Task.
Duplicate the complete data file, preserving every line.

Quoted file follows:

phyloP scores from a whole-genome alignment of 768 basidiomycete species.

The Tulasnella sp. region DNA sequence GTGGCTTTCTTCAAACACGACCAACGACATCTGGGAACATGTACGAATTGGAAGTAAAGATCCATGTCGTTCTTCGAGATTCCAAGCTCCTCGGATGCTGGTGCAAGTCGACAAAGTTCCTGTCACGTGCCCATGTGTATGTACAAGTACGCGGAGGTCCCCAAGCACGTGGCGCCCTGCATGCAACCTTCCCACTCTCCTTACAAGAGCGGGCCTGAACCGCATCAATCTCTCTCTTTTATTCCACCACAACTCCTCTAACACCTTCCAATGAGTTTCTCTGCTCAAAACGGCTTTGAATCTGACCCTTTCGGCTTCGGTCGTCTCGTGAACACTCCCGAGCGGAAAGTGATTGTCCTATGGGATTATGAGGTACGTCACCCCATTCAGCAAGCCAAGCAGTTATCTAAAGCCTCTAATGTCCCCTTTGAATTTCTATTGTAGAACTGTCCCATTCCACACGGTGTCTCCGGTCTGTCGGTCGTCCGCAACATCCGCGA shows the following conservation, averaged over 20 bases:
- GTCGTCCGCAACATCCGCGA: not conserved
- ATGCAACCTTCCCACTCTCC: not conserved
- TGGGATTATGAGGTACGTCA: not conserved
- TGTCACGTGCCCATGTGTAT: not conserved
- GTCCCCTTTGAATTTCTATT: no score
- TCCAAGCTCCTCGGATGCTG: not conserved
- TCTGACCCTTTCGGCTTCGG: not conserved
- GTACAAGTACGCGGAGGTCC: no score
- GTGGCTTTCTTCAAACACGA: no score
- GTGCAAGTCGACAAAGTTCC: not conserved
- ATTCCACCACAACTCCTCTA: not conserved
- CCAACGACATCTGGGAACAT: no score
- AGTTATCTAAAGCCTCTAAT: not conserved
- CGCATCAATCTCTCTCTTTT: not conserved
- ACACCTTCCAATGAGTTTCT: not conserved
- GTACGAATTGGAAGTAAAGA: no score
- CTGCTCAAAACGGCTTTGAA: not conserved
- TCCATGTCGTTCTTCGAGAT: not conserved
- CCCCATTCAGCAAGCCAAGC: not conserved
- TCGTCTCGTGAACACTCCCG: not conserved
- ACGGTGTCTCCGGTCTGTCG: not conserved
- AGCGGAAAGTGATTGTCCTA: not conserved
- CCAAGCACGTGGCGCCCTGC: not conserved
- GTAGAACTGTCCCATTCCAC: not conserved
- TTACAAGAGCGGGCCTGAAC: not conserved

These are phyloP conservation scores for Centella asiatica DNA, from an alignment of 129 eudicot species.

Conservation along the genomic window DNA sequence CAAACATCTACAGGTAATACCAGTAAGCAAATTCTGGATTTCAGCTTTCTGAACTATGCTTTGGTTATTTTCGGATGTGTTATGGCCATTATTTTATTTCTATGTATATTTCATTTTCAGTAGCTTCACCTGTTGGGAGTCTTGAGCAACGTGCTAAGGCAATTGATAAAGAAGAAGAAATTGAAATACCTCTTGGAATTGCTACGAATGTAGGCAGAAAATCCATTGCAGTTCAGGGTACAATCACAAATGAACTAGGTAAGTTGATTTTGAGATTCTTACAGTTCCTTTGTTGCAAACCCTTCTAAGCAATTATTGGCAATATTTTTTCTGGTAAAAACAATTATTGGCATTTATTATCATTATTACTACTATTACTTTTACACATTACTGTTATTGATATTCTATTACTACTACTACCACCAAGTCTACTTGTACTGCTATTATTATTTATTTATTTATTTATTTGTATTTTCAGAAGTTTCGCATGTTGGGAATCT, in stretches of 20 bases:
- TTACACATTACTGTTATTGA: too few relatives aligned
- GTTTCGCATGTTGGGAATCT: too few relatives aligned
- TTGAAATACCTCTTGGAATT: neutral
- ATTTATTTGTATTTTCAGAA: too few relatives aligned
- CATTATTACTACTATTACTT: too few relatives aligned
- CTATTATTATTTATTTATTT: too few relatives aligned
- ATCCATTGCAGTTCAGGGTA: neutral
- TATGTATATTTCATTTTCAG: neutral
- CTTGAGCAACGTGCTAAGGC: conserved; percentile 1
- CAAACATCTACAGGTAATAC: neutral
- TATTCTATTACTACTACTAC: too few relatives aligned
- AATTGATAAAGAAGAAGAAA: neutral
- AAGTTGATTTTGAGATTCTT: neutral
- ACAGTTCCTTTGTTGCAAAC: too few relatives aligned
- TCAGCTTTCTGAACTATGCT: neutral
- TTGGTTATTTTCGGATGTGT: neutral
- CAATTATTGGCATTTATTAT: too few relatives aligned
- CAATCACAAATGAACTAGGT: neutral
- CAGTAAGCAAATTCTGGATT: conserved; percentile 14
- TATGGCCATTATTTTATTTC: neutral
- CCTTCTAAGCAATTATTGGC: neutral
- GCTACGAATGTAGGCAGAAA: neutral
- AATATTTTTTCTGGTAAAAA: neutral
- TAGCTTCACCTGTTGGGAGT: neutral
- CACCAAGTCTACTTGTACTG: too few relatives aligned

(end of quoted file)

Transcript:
phyloP scores from a whole-genome alignment of 768 basidiomycete species.

The Tulasnella sp. region DNA sequence GTGGCTTTCTTCAAACACGACCAACGACATCTGGGAACATGTACGAATTGGAAGTAAAGATCCATGTCGTTCTTCGAGATTCCAAGCTCCTCGGATGCTGGTGCAAGTCGACAAAGTTCCTGTCACGTGCCCATGTGTATGTACAAGTACGCGGAGGTCCCCAAGCACGTGGCGCCCTGCATGCAACCTTCCCACTCTCCTTACAAGAGCGGGCCTGAACCGCATCAATCTCTCTCTTTTATTCCACCACAACTCCTCTAACACCTTCCAATGAGTTTCTCTGCTCAAAACGGCTTTGAATCTGACCCTTTCGGCTTCGGTCGTCTCGTGAACACTCCCGAGCGGAAAGTGATTGTCCTATGGGATTATGAGGTACGTCACCCCATTCAGCAAGCCAAGCAGTTATCTAAAGCCTCTAATGTCCCCTTTGAATTTCTATTGTAGAACTGTCCCATTCCACACGGTGTCTCCGGTCTGTCGGTCGTCCGCAACATCCGCGA shows the following conservation, averaged over 20 bases:
- GTCGTCCGCAACATCCGCGA: not conserved
- ATGCAACCTTCCCACTCTCC: not conserved
- TGGGATTATGAGGTACGTCA: not conserved
- TGTCACGTGCCCATGTGTAT: not conserved
- GTCCCCTTTGAATTTCTATT: no score
- TCCAAGCTCCTCGGATGCTG: not conserved
- TCTGACCCTTTCGGCTTCGG: not conserved
- GTACAAGTACGCGGAGGTCC: no score
- GTGGCTTTCTTCAAACACGA: no score
- GTGCAAGTCGACAAAGTTCC: not conserved
- ATTCCACCACAACTCCTCTA: not conserved
- CCAACGACATCTGGGAACAT: no score
- AGTTATCTAAAGCCTCTAAT: not conserved
- CGCATCAATCTCTCTCTTTT: not conserved
- ACACCTTCCAATGAGTTTCT: not conserved
- GTACGAATTGGAAGTAAAGA: no score
- CTGCTCAAAACGGCTTTGAA: not conserved
- TCCATGTCGTTCTTCGAGAT: not conserved
- CCCCATTCAGCAAGCCAAGC: not conserved
- TCGTCTCGTGAACACTCCCG: not conserved
- ACGGTGTCTCCGGTCTGTCG: not conserved
- AGCGGAAAGTGATTGTCCTA: not conserved
- CCAAGCACGTGGCGCCCTGC: not conserved
- GTAGAACTGTCCCATTCCAC: not conserved
- TTACAAGAGCGGGCCTGAAC: not conserved

These are phyloP conservation scores for Centella asiatica DNA, from an alignment of 129 eudicot species.

Conservation along the genomic window DNA sequence CAAACATCTACAGGTAATACCAGTAAGCAAATTCTGGATTTCAGCTTTCTGAACTATGCTTTGGTTATTTTCGGATGTGTTATGGCCATTATTTTATTTCTATGTATATTTCATTTTCAGTAGCTTCACCTGTTGGGAGTCTTGAGCAACGTGCTAAGGCAATTGATAAAGAAGAAGAAATTGAAATACCTCTTGGAATTGCTACGAATGTAGGCAGAAAATCCATTGCAGTTCAGGGTACAATCACAAATGAACTAGGTAAGTTGATTTTGAGATTCTTACAGTTCCTTTGTTGCAAACCCTTCTAAGCAATTATTGGCAATATTTTTTCTGGTAAAAACAATTATTGGCATTTATTATCATTATTACTACTATTACTTTTACACATTACTGTTATTGATATTCTATTACTACTACTACCACCAAGTCTACTTGTACTGCTATTATTATTTATTTATTTATTTATTTGTATTTTCAGAAGTTTCGCATGTTGGGAATCT, in stretches of 20 bases:
- TTACACATTACTGTTATTGA: too few relatives aligned
- GTTTCGCATGTTGGGAATCT: too few relatives aligned
- TTGAAATACCTCTTGGAATT: neutral
- ATTTATTTGTATTTTCAGAA: too few relatives aligned
- CATTATTACTACTATTACTT: too few relatives aligned
- CTATTATTATTTATTTATTT: too few relatives aligned
- ATCCATTGCAGTTCAGGGTA: neutral
- TATGTATATTTCATTTTCAG: neutral
- CTTGAGCAACGTGCTAAGGC: conserved; percentile 1
- CAAACATCTACAGGTAATAC: neutral
- TATTCTATTACTACTACTAC: too few relatives aligned
- AATTGATAAAGAAGAAGAAA: neutral
- AAGTTGATTTTGAGATTCTT: neutral
- ACAGTTCCTTTGTTGCAAAC: too few relatives aligned
- TCAGCTTTCTGAACTATGCT: neutral
- TTGGTTATTTTCGGATGTGT: neutral
- CAATTATTGGCATTTATTAT: too few relatives aligned
- CAATCACAAATGAACTAGGT: neutral
- CAGTAAGCAAATTCTGGATT: conserved; percentile 14
- TATGGCCATTATTTTATTTC: neutral
- CCTTCTAAGCAATTATTGGC: neutral
- GCTACGAATGTAGGCAGAAA: neutral
- AATATTTTTTCTGGTAAAAA: neutral
- TAGCTTCACCTGTTGGGAGT: neutral
- CACCAAGTCTACTTGTACTG: too few relatives aligned